Steve Griffin producing top quality tobacco

Steve Griffin likes to go the extra mile to make sure he's producing top-quality tobacco. He treats preventatively for blue mold in the greenhouse, tops his crop early, mechanically harvests his tobacco in multiple passes and looks to stay in business through contracting directly with cigarette manufacturers.

The Washington, N.C., diversified producer grows 85 acres of tobacco.

In the greenhouse, Griffin grows enough transplants for 100 acres. He's on a strict five-day schedule of Dithane DF — four ounces per 1,000 square feet for small plants and eight ounces per 1,000 square feet for larger plants.

“Normally, I've never had a problem with blue mold,” Griffin says. “But spraying in the greenhouse doesn't take a whole lot of time and it appears to work, so it's one of those practices I'm going to continue to do. To not spray and risk an outbreak of blue mold could be devastating to me.”

Griffin takes the same approach once his tobacco is in the field.

“I haven't had to contend with blue mold in a while,” Griffin says. “We pay close attention to the blue mold alerts from the Extension Service.”

Griffin doesn't anticipate having problems with blue mold this season, but he's ready if it occurs.

Two years ago, he was among a small group of farmers who tested Actigard in the field. Syngenta's Actigard got a label for blue mold last August. Actigard is labeled for blue mold when tobacco is 18 inches tall.

In the past, Griffin used Acrobat MZ for preventative control of blue mold.

When Griffin tested Actigard in 1997 and 1998 on his eastern North Carolina farm, he noticed an added benefit. Where he applied Actigard, he noticed less tomato spotted wilt virus and, in general, healthier plants. “I didn't have blue mold when I used Actigard, so I've never been able to compare.” Researchers at universities and Syngenta continue to study Actigard's effect on TSWV, as well as tobacco mosaic virus. Currently, Actigard isn't labeled for TSWV or tobacco mosaic virus.

While the transplants are still in the greenhouse, Griffin begins setting the stage for a quality tobacco crop in the field.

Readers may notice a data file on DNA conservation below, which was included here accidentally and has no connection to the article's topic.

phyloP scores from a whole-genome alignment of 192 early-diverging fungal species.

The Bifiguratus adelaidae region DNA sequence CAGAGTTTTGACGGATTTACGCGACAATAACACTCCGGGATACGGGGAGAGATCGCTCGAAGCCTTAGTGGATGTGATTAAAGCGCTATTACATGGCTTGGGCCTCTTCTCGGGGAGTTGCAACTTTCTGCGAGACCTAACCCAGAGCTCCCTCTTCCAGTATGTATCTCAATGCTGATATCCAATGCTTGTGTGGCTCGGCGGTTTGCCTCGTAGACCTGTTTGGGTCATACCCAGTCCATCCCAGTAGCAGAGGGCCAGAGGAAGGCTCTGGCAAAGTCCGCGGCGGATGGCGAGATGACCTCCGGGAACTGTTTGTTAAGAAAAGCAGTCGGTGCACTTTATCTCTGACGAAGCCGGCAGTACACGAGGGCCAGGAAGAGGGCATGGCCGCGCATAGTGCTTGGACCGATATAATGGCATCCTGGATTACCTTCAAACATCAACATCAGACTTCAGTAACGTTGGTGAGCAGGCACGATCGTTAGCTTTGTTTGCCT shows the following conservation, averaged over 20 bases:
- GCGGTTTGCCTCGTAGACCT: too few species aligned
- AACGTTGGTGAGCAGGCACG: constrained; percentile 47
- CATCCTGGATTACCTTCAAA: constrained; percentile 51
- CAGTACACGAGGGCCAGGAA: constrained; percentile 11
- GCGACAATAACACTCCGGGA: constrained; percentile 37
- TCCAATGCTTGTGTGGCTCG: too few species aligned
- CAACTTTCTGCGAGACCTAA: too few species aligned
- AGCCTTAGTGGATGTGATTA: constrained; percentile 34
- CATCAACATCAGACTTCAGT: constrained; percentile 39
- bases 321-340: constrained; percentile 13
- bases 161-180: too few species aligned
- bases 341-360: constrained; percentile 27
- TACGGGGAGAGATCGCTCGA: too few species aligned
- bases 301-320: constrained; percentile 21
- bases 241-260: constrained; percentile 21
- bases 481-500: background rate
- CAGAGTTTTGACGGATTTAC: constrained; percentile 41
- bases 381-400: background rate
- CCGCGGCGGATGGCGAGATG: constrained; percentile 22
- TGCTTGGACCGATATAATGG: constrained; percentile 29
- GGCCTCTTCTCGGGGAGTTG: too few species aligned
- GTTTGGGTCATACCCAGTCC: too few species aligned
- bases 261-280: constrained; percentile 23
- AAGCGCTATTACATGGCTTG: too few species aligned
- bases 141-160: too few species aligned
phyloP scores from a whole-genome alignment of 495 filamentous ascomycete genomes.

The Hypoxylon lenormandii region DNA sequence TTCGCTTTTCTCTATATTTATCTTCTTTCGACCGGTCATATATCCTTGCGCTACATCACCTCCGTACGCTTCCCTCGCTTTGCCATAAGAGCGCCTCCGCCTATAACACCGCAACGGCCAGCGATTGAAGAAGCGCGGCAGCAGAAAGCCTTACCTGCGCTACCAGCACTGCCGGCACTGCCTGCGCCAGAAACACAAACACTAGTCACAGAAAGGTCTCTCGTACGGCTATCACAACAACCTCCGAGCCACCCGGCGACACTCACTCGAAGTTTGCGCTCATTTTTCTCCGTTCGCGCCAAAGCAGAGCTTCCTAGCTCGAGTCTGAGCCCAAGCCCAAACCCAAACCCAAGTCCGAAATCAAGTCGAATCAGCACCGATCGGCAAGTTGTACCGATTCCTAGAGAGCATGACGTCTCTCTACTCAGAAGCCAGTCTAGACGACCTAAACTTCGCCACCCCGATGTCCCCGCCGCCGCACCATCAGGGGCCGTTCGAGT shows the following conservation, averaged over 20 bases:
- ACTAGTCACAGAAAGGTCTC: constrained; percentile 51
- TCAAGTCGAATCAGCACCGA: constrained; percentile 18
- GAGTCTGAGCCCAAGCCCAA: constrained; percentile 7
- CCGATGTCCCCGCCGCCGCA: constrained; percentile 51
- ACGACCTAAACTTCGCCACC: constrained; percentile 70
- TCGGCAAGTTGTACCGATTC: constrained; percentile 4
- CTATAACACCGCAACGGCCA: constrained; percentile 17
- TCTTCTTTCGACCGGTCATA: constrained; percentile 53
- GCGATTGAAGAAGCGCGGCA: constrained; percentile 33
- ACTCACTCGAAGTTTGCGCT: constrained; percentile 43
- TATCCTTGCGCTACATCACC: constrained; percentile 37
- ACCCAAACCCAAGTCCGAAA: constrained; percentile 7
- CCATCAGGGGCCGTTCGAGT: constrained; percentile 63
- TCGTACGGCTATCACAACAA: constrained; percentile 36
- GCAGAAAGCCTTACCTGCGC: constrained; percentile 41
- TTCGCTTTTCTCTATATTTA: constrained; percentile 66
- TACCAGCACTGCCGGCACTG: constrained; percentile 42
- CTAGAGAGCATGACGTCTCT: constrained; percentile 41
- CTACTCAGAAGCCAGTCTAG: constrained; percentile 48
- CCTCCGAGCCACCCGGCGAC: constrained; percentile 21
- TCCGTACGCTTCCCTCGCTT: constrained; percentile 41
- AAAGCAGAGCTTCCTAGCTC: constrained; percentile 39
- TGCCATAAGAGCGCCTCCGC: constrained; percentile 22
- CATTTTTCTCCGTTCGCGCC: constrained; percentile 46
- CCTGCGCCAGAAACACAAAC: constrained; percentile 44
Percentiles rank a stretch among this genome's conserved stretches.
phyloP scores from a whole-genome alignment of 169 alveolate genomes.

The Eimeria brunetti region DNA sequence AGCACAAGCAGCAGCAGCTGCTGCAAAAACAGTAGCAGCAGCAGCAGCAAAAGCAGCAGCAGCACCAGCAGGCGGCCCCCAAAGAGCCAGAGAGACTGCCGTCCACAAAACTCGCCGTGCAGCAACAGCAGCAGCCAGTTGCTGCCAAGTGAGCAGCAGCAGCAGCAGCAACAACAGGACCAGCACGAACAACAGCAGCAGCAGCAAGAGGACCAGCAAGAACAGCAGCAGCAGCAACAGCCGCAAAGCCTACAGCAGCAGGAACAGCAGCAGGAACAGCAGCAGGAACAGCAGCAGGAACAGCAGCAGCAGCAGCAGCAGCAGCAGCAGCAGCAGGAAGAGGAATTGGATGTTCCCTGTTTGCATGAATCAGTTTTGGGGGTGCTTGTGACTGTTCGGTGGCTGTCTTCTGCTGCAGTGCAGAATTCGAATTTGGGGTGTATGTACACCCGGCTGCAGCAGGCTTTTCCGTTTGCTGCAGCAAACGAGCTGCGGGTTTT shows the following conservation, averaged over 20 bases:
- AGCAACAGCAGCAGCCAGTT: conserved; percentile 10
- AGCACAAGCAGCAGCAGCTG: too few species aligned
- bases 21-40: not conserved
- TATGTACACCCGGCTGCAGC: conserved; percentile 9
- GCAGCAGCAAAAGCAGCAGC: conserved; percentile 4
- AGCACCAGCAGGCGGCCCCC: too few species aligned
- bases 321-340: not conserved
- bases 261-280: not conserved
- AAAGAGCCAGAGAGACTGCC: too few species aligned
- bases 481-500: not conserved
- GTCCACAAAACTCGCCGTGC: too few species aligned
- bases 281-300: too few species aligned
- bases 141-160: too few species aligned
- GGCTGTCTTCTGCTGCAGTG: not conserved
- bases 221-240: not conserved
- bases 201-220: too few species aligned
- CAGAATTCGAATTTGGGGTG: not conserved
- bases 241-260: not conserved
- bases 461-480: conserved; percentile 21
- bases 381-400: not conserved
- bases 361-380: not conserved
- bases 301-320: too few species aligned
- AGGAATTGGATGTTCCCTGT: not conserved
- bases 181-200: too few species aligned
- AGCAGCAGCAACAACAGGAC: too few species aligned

On the fertility side, he starts out with 7-7-21 at a rate of 500 pounds per acre broadcast. He'll then apply Telone C-17 at eight gallons per acre in the row. After a 21-day waiting period, he'll incorporate a pint of Command and eight ounces of Spartan in the row and then re-bed the row.

Other nutrients

After transplanting the crop, he'll come back with 200 pounds of 16 percent Bulldog soda and side-dress 400 pounds of 6-6-18 per acre in a two-inch band at the side, two inches deep.

Fertility is important to Griffin, but just as important is what he does when the tobacco is at the button stage.

Per Extension recommendations, Griffin tops his tobacco early. But he goes an extra step and uses three applications of a contact solution. He then follows that with a mix of MH-30 and Prime+.

“With the contact, you could easily stop at two applications, but we like to let those leaves grow for an additional week,” Griffin says. “We put out that third application to get a larger leaf size before we put out our MH-30. It gives the tobacco an additional week to 10 days to grow before the MH is applied.”

Griffin believes that extra time in the field is the reason he averaged 3,500 pounds per acre last year.

He uses a De Cloet harvester, picking five to six leaves in the first pass, four to five leaves in the second pass. Griffin harvests a third time with a stripper.


Last year he sold 60,000 pounds of tobacco through a contract signed with R.J. Reynolds.

“I was very pleased with the contract with Reynolds,” Griffin says. “I got a much better price, about eight cents more per pound. You take your tobacco to market and you get paid immediately and you're back home.”

Griffin contracted his crop last year as much to “get his feet wet early and have some knowledge about contracting” as he did for any other reason. This season he signed a contract to deliver all of his tobacco production to Reynolds for 2001.

“Maybe contracting is not for everyone, but it just worked well for me,” Griffin says. “I want to raise tobacco. I've got a baler. I'm in the tobacco business to stay and survive. I think contracting is an advantage for my operation. I wouldn't advocate it for everyone, but it works for me.”

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